Posted on March 21, 2012 at 4:27 PM
Wednesday, Mar 21 at 4:39 PM
SAN ANTONIO -- Some people call it a crisis in the making. An overwhelming shortage of primary care doctors has San Antonio’s medical school trying to convince its students to choose that career.
Dr. James Holly has been a family practice doctor for almost four decades. He values the one-on-one personal attention he’s able to give his patients.
Many of the 900 medical students studying at the U.T. Health Science Center today won’t choose to be a primary care doctor, though, for fear of being overworked, underpaid and exhausted. Students are more likely to pursue a specialty.
“There’s a lot of glamour to procedures and to thing you do to patients, surgeries, tests, that are very glamorous.” Holly commented. “And quite frankly, they’re also highly reimbursed.”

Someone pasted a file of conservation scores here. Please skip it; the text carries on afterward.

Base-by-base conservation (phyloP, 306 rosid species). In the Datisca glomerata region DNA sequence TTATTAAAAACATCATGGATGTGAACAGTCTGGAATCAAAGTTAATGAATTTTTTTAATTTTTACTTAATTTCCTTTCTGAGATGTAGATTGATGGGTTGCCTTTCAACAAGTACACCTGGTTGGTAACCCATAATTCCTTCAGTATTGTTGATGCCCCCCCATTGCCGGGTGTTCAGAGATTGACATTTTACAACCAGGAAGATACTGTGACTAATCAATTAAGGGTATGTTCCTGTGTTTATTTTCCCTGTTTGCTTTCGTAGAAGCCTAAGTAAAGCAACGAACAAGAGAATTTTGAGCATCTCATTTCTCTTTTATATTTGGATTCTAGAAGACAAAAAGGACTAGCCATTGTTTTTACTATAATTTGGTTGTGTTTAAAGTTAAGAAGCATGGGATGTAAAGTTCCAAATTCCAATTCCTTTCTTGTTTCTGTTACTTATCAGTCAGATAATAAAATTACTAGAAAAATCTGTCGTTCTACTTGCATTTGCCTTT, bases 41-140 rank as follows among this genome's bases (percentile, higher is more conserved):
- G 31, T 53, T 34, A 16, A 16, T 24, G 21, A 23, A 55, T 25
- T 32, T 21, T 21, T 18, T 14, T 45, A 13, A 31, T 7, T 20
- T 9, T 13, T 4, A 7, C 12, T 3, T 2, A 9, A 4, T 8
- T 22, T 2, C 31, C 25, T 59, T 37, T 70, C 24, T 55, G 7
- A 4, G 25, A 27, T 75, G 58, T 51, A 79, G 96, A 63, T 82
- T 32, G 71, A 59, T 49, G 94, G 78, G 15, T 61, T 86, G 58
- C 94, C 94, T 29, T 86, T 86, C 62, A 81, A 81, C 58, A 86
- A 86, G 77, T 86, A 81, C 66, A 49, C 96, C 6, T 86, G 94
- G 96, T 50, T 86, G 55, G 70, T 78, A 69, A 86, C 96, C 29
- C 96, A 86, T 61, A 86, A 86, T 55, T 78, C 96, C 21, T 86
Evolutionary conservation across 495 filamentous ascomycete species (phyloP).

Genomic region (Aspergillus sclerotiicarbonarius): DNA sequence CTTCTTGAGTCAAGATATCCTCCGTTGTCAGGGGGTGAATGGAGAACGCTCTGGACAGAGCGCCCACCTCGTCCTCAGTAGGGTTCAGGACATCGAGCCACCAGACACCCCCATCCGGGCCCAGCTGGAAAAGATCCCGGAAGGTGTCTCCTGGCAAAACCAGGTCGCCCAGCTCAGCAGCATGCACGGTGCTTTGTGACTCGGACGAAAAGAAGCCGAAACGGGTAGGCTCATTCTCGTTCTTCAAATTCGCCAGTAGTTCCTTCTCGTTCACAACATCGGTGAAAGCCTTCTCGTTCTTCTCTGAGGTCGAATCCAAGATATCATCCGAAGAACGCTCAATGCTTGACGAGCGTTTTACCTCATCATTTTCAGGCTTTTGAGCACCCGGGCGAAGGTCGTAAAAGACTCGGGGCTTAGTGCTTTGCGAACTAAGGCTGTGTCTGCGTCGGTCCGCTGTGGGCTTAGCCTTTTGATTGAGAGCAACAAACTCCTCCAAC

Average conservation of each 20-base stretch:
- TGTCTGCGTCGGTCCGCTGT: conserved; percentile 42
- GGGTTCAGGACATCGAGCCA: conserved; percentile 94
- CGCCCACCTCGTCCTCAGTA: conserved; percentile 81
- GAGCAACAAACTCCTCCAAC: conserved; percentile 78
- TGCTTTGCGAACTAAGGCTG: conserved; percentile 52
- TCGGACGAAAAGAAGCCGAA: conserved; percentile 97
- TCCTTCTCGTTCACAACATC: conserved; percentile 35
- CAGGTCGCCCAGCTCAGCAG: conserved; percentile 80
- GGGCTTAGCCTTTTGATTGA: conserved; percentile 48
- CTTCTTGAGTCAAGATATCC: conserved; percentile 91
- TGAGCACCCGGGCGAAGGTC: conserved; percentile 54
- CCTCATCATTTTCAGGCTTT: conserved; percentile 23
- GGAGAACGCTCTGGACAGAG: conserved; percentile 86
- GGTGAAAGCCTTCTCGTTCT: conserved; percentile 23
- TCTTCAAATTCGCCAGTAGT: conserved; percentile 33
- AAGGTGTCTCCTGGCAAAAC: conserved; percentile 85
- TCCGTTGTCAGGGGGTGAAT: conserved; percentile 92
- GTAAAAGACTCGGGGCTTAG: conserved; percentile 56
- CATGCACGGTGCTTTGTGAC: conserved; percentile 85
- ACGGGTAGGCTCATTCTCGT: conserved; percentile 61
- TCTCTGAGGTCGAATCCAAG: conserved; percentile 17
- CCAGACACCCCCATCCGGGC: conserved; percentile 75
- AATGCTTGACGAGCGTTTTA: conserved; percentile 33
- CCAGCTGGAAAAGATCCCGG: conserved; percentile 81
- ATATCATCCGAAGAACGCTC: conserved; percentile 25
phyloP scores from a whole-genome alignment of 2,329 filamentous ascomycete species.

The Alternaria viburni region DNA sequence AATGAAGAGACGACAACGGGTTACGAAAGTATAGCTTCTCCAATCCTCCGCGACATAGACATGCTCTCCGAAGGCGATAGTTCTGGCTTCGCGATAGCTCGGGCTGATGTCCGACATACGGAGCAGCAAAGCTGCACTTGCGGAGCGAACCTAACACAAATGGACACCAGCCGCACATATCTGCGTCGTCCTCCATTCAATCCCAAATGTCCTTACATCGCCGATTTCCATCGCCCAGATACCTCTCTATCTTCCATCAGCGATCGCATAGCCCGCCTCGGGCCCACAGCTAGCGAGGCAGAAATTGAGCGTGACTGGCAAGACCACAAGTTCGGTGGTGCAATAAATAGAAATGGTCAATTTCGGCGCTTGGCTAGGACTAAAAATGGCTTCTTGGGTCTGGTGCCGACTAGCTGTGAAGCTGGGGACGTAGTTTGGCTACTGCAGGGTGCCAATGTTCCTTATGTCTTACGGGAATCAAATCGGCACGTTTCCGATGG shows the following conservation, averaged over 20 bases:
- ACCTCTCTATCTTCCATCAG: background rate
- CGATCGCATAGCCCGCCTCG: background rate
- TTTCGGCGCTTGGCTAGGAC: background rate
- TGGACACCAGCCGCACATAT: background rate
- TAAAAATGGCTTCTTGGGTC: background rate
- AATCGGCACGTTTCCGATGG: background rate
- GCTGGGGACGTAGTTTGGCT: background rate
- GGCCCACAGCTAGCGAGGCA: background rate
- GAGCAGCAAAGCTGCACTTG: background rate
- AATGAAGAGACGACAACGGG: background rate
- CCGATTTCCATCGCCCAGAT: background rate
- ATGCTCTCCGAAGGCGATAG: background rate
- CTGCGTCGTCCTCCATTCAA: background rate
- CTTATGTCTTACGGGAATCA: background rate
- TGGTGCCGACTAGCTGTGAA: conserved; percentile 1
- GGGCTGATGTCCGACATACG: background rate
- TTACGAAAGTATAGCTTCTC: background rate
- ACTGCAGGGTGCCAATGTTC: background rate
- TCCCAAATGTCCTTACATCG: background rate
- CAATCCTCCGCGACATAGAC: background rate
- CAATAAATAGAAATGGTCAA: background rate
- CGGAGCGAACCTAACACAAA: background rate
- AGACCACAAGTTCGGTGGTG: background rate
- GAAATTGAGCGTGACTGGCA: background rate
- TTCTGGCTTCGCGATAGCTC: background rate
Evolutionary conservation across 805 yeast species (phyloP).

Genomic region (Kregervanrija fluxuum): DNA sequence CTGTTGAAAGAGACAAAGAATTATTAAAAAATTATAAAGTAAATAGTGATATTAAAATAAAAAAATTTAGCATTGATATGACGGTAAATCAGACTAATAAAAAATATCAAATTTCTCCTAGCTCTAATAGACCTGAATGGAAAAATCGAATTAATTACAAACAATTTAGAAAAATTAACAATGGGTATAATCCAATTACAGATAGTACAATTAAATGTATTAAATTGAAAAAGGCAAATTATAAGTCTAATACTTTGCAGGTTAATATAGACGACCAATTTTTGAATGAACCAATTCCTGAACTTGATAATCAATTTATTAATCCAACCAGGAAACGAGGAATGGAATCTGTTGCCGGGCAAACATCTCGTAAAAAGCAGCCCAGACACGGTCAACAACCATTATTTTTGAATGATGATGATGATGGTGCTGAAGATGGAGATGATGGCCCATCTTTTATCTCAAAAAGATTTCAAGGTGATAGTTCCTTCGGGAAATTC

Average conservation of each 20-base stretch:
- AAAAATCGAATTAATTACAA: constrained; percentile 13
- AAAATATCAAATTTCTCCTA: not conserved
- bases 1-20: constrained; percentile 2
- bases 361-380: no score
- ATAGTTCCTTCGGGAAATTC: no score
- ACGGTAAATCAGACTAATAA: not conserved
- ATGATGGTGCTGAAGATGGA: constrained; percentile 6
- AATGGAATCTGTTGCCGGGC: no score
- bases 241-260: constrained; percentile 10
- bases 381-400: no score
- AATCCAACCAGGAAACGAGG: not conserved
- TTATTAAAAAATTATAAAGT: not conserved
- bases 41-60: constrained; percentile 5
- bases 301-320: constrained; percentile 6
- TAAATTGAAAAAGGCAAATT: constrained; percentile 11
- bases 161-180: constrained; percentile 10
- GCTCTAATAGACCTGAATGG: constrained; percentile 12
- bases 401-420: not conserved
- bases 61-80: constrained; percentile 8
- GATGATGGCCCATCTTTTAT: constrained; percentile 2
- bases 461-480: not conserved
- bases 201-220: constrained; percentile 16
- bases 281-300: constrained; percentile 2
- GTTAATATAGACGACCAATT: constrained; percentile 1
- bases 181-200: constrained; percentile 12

San Antonio’s medical school is trying to erase some long-held stigmas surrounding primary care to help stave off a shortage.
The Association of American Medical Colleges says the U.S. will be in need of 28,900 primary care doctors by 2015.
Second year medical student Jerry Abraham said even some doctors he knows try to talk him out of family medicine.
“My mom’s cardiologist was telling me ‘please, Jerry, don’t go into family medicine.’ He was saying ‘I’m really looking out for your best interest,’” Abraham said.
With millions more patients coming on to the insurance rolls in 2014, the need for physicians on the front lines will be greater than ever.
“And we want to let primary care physicians know they can be specialists, but their specialty is people,” Holly stated.
“If we don’t convince more of our medical students to take careers in primary care, there could be challenges for those that have coverage, but then don’t have access to care,” Abraham added.
Strides are being made. Of the 200 students graduating from medical school in San Antonio this year, 46 percent are choosing a primary care specialty.